Crime makes Russians nostalgic for old days
Negotiations with Russia on nuclear arms reduction may have lulled some of us into thinking of that country as a budding democracy. President Obama, our pragmatist in chief, understands the value of talking and listening to world leaders regardless of their positions and ambitions.
And dialogue may be more fruitful than our former president’s policy of isolating those who disagreed with him. But while our current efforts to forge alliances may prove beneficial, we might do well to remember how cultural and historical differences affect our aims and the methods used to achieve them.
At a recent Great Discussions meeting, the topic was how the U.S. relates to Russia now as different from the Cold War era. A short, filmed discussion included clips from academics and former diplomats. The ensuing chat was interesting but not particularly enlightening. Toward the end, one woman mentioned that an alarming number of Russians are now expressing nostalgia for Stalin and asked how that could be. I ventured that many, mostly older people, feared the anarchy that followed the collapse of the USSR. Even a brutal dictator may be remembered for having kept criminals off the streets.
Citizens of countries that are occupied by foreign armies are often able to survive because they understand and follow the rules to avoid being jailed or shot. They may not have enough to eat, which gives rise to black markets, but they feel a certain safety by knowing how to stay out of trouble; hence the nostalgia for a ruler who kept the peace regardless of how vicious his methods.
Not having known occupation in this country, we are more concerned about preserving our individual freedoms and our rights.
Fareed Zakaria’s Sunday program shed light on just how deep the corruption is in Russia now. It began with the story of William Browder, CEO of Hermitage Investment Management, who set up his business in Russia in 1996 when the country was shifting from communism to capitalism. “There were no laws and no rules at the time and as a result there was corruption, malfeasance and other terrible things going on inside the companies that we invested in.” Browder said. “I became the largest foreign investor in Russia.”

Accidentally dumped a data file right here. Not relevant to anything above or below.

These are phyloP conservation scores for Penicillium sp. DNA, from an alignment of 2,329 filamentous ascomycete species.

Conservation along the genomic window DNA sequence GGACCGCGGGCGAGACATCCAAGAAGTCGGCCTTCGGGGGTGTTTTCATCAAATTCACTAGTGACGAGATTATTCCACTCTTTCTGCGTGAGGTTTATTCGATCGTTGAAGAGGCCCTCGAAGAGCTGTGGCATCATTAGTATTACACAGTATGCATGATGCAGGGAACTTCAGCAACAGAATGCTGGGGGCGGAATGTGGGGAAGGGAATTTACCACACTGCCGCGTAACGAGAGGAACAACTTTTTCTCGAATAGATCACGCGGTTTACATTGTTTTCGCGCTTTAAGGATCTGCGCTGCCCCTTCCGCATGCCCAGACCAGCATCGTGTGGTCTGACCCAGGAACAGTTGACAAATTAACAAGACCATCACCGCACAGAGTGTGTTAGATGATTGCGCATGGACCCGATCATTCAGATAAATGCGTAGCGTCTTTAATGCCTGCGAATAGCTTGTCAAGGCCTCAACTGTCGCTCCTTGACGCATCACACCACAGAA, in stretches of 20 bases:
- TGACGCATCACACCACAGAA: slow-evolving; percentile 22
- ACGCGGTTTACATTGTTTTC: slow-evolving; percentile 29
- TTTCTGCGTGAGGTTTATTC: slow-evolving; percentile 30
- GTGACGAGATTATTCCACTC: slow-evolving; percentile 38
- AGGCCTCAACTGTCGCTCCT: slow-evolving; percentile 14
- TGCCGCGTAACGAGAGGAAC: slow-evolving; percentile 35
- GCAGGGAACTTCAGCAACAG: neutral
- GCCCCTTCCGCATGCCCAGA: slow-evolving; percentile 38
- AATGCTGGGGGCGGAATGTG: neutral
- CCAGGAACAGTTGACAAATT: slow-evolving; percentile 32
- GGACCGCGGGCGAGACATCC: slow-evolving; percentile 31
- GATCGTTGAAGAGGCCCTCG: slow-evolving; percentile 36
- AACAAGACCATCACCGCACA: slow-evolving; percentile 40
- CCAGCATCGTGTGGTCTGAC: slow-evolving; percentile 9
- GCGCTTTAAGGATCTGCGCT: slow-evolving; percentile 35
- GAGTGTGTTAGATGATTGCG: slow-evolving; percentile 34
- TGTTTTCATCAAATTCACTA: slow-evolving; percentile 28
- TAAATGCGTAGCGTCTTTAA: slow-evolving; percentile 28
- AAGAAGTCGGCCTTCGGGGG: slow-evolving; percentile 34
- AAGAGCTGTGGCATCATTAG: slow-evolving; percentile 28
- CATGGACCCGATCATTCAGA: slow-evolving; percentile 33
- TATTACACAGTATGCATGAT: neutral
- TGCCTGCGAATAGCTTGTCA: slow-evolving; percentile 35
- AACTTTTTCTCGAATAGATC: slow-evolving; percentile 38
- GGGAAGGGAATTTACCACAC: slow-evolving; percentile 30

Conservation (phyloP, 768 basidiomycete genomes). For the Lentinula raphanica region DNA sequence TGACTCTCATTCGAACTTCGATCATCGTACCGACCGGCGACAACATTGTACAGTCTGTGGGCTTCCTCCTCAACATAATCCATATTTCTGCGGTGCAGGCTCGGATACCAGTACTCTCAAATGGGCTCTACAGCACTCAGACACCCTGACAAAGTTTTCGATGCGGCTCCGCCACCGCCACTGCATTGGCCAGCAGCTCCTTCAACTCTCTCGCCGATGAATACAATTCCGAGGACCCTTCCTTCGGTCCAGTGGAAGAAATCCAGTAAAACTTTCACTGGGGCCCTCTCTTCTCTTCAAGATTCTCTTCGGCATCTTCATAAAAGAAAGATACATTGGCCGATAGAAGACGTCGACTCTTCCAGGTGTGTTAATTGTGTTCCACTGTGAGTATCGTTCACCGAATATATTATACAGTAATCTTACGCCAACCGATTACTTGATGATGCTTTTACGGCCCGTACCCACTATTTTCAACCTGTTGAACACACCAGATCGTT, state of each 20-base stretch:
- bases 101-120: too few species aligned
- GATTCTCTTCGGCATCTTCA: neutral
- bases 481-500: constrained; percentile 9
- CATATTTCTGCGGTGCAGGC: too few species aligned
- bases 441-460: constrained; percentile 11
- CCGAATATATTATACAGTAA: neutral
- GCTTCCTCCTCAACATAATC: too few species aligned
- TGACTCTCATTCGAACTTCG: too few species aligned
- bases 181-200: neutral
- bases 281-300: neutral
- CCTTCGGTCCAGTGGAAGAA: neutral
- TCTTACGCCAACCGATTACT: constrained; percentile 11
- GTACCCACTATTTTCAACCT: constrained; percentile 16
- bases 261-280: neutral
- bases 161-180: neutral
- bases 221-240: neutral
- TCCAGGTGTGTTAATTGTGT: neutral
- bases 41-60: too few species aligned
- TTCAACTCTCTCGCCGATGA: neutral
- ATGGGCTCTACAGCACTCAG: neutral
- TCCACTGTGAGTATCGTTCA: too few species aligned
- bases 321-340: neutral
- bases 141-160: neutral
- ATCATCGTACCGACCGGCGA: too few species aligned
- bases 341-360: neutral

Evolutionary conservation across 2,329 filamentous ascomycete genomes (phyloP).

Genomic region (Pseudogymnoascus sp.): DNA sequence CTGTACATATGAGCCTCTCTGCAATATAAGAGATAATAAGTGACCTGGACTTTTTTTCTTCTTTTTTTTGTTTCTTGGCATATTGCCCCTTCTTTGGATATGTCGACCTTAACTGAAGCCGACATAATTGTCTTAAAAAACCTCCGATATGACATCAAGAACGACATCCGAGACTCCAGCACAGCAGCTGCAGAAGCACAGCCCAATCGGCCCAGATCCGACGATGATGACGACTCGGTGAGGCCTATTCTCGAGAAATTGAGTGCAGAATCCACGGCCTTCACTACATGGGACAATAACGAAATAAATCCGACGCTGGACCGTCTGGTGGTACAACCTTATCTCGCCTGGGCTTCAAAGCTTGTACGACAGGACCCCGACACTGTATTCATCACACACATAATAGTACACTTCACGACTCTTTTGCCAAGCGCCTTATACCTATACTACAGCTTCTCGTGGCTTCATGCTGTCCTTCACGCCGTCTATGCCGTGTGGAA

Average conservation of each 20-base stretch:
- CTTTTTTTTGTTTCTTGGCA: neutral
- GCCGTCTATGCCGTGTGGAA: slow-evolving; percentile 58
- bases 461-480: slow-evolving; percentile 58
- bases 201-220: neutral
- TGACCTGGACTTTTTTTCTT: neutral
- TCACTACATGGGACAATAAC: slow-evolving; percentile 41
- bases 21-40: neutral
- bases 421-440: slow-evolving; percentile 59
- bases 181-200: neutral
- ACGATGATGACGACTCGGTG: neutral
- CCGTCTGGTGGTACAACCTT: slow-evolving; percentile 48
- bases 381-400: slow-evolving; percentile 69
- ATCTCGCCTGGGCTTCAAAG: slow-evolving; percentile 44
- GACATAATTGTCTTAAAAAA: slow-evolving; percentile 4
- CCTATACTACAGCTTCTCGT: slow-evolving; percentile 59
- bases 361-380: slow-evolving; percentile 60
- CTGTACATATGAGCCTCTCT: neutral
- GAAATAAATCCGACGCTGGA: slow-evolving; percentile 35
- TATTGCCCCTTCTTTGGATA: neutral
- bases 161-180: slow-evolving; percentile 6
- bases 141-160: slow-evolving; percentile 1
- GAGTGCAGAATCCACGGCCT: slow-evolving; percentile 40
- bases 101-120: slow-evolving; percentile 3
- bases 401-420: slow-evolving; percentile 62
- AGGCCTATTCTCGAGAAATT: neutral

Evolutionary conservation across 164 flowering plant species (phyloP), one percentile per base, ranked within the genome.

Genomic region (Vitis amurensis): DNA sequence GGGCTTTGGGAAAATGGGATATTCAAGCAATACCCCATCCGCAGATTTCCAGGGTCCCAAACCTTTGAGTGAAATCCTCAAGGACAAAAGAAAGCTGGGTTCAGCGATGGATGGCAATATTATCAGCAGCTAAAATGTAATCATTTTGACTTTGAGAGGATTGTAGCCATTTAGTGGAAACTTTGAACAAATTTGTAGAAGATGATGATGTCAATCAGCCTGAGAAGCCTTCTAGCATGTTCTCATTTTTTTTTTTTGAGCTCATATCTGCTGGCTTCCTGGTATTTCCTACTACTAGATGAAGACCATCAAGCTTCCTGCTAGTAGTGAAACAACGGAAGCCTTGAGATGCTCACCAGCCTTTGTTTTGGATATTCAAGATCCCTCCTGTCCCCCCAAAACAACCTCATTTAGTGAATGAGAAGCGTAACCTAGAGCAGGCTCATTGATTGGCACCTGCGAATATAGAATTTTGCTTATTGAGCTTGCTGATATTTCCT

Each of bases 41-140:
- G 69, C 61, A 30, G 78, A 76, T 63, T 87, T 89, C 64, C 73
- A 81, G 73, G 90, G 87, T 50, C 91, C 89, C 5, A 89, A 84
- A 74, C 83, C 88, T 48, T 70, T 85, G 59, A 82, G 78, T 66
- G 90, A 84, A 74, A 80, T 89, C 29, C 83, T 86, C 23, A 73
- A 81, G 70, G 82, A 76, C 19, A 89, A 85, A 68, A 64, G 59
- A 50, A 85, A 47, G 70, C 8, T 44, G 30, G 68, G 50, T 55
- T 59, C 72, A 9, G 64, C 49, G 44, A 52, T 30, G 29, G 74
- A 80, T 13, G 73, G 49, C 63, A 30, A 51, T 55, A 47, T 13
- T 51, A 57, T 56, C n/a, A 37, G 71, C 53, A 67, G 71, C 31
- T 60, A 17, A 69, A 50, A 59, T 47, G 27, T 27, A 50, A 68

Everything changed in 2003 when the head of the Yukos oil company, the richest man in Russia, was arrested when his private plane landed in Siberia. “They made an example of him, showing him sitting in a cage, to bring all the others in line,” Browder said. “One by one they went to the Kremlin and swore their allegiance to Putin.”
Returning from a business trip, Browder was detained at the airport, his passport taken and then he was deported. He said he was able to get all of his money and people out of the country and was ready to move on.
But, in June of 2007, officers from the Moscow Interior Ministry raided his offices and the office of his law firm and stole the seals and articles of association (proofs of ownership) of the companies in which he invested. Somehow these were transferred to a convicted murderer, a suit was brought and lawyers (unknown to Browder) showed up to defend him. Instead, they pled guilty, and billions of dollars in judgments were brought against him.
“We hired seven lawyers including Sergei Magnitsky who worked for an American firm. After 14 months investigation, he discovered the plot and how it was executed and named the police officers involved. Subsequently, he was arrested and tortured but refused to recant his testimony. In November 2009, Magnitsky died in prison at the age of 37.
“Even President Medvedev called for an investigation but six months later there hasn’t been a single person charged,” Browder said. “There’s criminality that permeates the government and the law enforcement agencies at the highest level.”
Following this story, Zakaria interviewed Georgian President Saakashvili, asking if he thought it possible for the U.S. to have a constructive working relationship with Russia on issues like Iran. He replied, “I congratulate President Obama with signing the nuclear arms reduction agreement. It’s a good sign that’s sent to international system that nuclear weapons will be cut.” He added that he sees no signs of compromising on the main principles that democratic leadership is supported. However, he said he thinks Putin would like to see a return to the Cold War, that he is very fond of some of the Soviet symbols and may try to reassert control over its former empire. “That’s why Georgia is so problematic.”
Bret Stevens, foreign affairs columnist for the Wall Street Journal, and Stephen Cohen of New York University took up the discussion. “Putin’s foreign policy has been an effort to cobble back together, to reconstitute something like it (the Soviet Union),” Stevens said. “Unless you understand their way of seeing the world, and their ambitions for Russia, I think you will be consistently misreading . . . the administration’s ability to genuinely reset the button with Russia.”
Cohen disagreed. “Putin doesn’t make foreign policy. There’s the military, the oligarchs . . . Russians have a fundamentally different problem with Iran than we have. They live near Iran and Russia has 20 to 25 million Islamic citizens of its own. Then there’s the economic relationship. It does not want a nuclear-armed Iran, but it needs a friendly Iran.”
The debate goes on and if you agree or not with any of the experts, it’s worth reading the GPS transcript available online. Personally, I abhor the old Soviet-style muscle flexing and believe cleaning up government-sanctioned crime would help cool nostalgia for the old order. Whatever the outcome, Obama is right to keep the dialogue going with Putin and Medvedev.